(FLIP/IFEX) - The following is a 7 July 2005 joint statement:
The Institute for Press and Society (Instituto Prensa y Sociedad, IPYS), based in Peru, Reporters sans frontieres (RSF), the International Solidarity Centre of the International Federation of Journalists (CESOFIP), Media for Peace (Medios para la Paz, MPP) and FLIP are concerned about President Álvaro Uribe Vélez's latest statements about the media.
On 27 June 2005, during an interview with journalist Darío Arizmendi on Caracol national radio network, President Uribe publicly stated: "There was an international television camera crew that had arrived in Putumayo three days earlier. That shows how they are warned in advance by these terrorists about what is going to happen."
The president was referring to an attack in the southern department of Putumayo, in which 22 soldiers had died. He added, "there was a camera, and one is worried about that. [Putumayo police commander] General Castro told me, 'I talked to them. They have been here three days'." Uribe did not identify the news organisation in question but stated "terrorists cannot serve as a source of news, terrorists have to be condemned."
No media were in the region [three days before the attack] and this was corroborated in a statement issued by the President's Office (Casa de Nariño) which stated, "The allegations that the president of the republic made this morning [27 June], about the presence of international journalists in Putumayo Department were based on incorrect information regarding the date when the journalists arrived in the area."
The president's withdrawal of his earlier statement was, undoubtedly, necessary to clarify that the journalists were not providing publicity for attacks carried out by illegal groups. However, his statement contributed to the stigmatisation that the press is often the target of. The press organisations noted that such statements can endanger a journalist as much as a death threat does, and are an example of the dangers of disinformation and of the need for both sources and journalists to exercise responsibility.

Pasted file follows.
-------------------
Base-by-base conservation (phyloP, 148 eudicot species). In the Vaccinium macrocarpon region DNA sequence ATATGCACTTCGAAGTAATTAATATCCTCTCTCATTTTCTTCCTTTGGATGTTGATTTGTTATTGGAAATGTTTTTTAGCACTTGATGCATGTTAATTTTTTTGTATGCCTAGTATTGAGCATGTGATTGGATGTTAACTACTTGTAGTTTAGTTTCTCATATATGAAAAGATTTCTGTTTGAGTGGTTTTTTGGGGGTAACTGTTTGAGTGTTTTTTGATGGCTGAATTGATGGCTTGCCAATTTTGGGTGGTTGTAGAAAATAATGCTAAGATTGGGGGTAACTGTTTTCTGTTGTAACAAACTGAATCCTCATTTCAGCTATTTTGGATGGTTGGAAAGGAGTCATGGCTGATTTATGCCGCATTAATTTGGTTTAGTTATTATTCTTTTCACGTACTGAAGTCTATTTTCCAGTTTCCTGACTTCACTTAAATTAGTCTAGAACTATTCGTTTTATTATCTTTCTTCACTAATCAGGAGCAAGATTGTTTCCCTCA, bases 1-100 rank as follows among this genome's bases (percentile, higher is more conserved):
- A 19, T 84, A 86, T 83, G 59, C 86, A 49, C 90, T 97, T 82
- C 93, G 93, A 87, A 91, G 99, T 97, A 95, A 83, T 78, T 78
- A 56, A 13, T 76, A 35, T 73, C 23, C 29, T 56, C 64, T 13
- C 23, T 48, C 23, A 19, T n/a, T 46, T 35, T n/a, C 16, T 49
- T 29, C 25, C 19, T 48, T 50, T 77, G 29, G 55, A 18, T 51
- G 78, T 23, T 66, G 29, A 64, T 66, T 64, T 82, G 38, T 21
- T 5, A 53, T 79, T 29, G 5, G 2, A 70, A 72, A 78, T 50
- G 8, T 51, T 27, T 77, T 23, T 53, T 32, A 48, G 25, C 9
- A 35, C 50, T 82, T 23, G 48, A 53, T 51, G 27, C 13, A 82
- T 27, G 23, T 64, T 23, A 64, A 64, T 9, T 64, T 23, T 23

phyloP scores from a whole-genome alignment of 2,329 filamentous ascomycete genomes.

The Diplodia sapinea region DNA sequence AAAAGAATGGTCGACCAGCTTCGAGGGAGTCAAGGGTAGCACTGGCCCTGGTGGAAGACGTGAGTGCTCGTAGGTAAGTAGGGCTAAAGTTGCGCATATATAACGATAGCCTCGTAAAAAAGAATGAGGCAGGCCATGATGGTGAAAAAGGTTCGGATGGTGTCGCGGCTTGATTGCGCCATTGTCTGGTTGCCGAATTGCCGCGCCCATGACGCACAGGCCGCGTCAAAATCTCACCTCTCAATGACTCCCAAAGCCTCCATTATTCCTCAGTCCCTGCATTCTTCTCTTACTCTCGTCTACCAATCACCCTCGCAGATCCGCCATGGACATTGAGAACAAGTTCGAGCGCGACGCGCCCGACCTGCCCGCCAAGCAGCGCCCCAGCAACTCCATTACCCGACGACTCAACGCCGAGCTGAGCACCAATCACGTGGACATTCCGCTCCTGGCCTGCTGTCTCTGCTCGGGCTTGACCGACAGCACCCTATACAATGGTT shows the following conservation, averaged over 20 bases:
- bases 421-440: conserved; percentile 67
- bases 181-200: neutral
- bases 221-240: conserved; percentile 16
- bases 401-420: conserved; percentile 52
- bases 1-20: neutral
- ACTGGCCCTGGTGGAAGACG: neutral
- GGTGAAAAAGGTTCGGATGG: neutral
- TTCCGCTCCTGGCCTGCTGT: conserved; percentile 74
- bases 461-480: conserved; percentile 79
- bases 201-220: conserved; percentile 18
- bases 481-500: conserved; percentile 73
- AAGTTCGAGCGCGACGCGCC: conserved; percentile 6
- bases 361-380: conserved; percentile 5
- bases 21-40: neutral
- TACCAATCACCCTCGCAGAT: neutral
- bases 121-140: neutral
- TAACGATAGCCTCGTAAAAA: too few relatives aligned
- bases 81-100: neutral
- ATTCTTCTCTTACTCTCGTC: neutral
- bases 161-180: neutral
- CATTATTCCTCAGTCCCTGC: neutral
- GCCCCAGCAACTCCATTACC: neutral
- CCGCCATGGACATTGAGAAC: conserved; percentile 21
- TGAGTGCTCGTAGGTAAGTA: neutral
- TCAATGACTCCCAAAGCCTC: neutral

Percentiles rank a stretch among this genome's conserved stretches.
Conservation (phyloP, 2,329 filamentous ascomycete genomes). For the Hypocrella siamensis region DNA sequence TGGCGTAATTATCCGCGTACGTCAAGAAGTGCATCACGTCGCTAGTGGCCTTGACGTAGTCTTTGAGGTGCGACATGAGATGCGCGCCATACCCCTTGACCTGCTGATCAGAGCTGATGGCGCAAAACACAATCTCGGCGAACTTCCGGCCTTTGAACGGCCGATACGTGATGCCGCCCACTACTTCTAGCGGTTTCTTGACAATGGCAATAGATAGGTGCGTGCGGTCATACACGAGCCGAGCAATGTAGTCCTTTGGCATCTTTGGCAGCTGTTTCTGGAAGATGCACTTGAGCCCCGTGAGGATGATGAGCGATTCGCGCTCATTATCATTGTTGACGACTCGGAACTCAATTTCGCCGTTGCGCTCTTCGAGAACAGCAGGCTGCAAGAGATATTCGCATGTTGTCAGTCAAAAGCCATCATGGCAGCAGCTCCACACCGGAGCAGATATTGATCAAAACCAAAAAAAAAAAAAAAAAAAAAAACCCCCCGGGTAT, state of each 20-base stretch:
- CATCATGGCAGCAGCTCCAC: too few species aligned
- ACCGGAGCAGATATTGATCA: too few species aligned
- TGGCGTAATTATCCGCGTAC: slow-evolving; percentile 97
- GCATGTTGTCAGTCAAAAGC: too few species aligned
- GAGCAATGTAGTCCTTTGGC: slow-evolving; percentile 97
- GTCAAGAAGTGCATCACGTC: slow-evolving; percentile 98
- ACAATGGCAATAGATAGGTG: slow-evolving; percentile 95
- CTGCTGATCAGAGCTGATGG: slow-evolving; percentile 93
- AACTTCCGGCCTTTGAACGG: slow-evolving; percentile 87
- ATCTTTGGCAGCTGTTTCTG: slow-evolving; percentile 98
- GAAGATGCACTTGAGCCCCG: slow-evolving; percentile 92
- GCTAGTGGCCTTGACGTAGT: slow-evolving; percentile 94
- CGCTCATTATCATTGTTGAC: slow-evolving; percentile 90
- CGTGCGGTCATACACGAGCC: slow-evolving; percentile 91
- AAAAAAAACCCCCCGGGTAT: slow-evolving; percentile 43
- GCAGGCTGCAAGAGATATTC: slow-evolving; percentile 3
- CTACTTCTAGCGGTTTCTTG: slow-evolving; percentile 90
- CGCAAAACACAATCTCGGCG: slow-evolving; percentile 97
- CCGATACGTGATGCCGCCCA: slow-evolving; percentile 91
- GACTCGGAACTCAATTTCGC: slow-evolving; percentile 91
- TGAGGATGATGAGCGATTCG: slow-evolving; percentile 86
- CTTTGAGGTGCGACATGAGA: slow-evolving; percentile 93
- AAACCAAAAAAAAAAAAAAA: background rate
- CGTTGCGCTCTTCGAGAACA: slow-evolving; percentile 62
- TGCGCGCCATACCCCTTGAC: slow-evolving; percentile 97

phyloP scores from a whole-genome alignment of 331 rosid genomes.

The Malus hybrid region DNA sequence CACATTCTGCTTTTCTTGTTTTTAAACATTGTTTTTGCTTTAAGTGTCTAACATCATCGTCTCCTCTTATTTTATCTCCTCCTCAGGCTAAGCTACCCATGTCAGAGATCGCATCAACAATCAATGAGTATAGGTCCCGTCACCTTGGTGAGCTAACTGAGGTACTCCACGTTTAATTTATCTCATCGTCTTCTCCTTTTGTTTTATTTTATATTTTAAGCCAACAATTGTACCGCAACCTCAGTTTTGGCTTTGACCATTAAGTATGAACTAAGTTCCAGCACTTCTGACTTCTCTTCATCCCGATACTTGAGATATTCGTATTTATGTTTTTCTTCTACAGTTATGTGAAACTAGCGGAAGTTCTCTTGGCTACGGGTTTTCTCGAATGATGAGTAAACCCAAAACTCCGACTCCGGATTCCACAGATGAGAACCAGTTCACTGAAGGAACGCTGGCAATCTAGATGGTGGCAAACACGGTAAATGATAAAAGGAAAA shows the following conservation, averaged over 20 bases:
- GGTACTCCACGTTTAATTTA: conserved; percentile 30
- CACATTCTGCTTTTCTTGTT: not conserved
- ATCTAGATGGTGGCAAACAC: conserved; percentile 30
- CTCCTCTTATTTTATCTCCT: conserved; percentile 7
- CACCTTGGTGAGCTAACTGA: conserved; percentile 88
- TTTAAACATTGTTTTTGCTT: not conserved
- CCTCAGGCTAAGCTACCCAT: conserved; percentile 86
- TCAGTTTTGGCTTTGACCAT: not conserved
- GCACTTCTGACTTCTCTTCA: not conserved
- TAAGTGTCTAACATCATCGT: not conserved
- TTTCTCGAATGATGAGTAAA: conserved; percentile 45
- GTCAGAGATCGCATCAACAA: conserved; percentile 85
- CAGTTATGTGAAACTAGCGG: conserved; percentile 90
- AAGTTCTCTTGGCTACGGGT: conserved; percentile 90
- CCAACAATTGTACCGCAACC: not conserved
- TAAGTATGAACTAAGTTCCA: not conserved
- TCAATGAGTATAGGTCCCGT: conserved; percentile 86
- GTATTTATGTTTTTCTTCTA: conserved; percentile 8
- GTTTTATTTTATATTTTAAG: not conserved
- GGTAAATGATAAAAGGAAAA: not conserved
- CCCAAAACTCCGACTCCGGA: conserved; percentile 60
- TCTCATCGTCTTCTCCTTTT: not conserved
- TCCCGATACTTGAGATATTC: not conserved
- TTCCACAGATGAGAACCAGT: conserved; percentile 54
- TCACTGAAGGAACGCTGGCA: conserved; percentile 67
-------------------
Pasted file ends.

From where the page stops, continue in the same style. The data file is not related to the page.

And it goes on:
Vicepresident Francisco Santos had made statement earlier this year, on 23 February, during the opening of the "Second World Congress of Victims of Terrorism", to the effect that the media "were making terrorist acts reverberate, which had more impact that these illegal groups' use of explosives."
On that occasion as well, the vicepresident retracted his comment.
Nevertheless, President Uribe's latest statements demonstrate the lack of a state policy guaranteeing and protecting press freedom and the right to provide and receive information in Colombia.
Instituto Prensa y Sociedad
International Federation of Journalists
Reporters Without Borders